N 250 250

Median 2,00 2,00


a b
Chi-Square 10,214 7,109

df 4 4

Asymp. Sig. ,037 ,130

a. 1 cells (10,0%) have expected frequencies less than 5. The minimum expected cell frequency is 1,9.

b. 1 cells (10,0%) have expected frequencies less than 5. The minimum expected cell frequency is 3,9.

c. Grouping Variable: age group

a
Jonckheere-Terpstra Test

Frequency of Facebook usage Time spent on Facebook

Number of Levels in age 5 5


group

N 250 250

Observed J-T Statistic 9923,500 9871,000

Mean J-T Statistic 11566,000 11566,000

Std. Deviation of J-T Statistic 574,801 611,817

Std. J-T Statistic -2,858 -2,770

Asymp. Sig. (2-tailed) ,004 ,006

a. Grouping Variable: age group

Directional Measures
a b
Value Asymp. Std. Error Approx. T Approx. Sig.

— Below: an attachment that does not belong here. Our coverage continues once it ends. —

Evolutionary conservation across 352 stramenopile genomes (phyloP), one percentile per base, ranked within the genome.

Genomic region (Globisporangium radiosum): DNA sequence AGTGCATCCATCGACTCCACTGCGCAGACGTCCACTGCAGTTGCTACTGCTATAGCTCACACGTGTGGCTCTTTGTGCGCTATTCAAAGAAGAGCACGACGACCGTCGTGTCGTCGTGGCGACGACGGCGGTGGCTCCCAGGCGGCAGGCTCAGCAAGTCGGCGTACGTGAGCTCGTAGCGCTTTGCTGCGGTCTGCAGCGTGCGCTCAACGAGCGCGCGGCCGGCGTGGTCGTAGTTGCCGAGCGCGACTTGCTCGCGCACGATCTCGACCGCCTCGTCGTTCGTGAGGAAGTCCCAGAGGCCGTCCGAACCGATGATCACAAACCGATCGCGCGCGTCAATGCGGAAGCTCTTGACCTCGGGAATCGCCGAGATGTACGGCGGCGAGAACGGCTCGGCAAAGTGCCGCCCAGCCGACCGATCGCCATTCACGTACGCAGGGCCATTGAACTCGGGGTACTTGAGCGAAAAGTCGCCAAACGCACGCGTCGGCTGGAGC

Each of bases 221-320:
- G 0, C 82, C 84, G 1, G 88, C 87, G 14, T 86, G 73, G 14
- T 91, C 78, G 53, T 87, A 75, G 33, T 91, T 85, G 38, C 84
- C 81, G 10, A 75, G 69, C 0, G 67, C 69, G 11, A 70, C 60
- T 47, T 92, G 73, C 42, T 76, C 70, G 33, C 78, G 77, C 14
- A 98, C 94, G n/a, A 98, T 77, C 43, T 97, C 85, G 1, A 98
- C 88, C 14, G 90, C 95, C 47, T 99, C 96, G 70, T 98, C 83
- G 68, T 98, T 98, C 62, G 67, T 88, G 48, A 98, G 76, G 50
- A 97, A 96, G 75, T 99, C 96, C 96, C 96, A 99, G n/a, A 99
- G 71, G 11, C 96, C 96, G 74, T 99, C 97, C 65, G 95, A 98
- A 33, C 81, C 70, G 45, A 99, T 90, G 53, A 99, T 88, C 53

Ordinal by Ordinal Somers' d Symmetric -,155 ,054 -2,822 ,005

Frequency of -,142 ,050 -2,822 ,005


Facebook usage
Dependent

age group Dependent -,170 ,060 -2,822 ,005

a. Not assuming the null hypothesis.

b. Using the asymptotic standard error assuming the null hypothesis.

B-4
Symmetric Measures

Asymp. Std.
a b
Value Error Approx. T Approx. Sig.

Ordinal by Ordinal Kendall's tau-b -,156 ,055 -2,822 ,005

Kendall's tau-c -,140 ,050 -2,822 ,005

Gamma -,228 ,079 -2,822 ,005


c
Spearman Correlation -,180 ,063 -2,883 ,004
c
Interval by Interval Pearson's R -,184 ,060 -2,950 ,003

N of Valid Cases 250

a. Not assuming the null hypothesis.

b. Using the asymptotic standard error assuming the null hypothesis.

c. Based on normal approximation.

Directional Measures

Asymp. Std.
a b
Value Error Approx. T Approx. Sig.

Ordinal by Ordinal Somers' d Symmetric -,147 ,054 -2,699 ,007

Time spent on Facebook -,147 ,055 -2,699 ,007


Dependent

age group Dependent -,147 ,054 -2,699 ,007

a. Not assuming the null hypothesis.

b. Using the asymptotic standard error assuming the null hypothesis.

Symmetric Measures

Asymp. Std.
a b
Value Error Approx. T Approx. Sig.

Ordinal by Ordinal Kendall's tau-b -,147 ,054 -2,699 ,007

Kendall's tau-c -,145 ,054 -2,699 ,007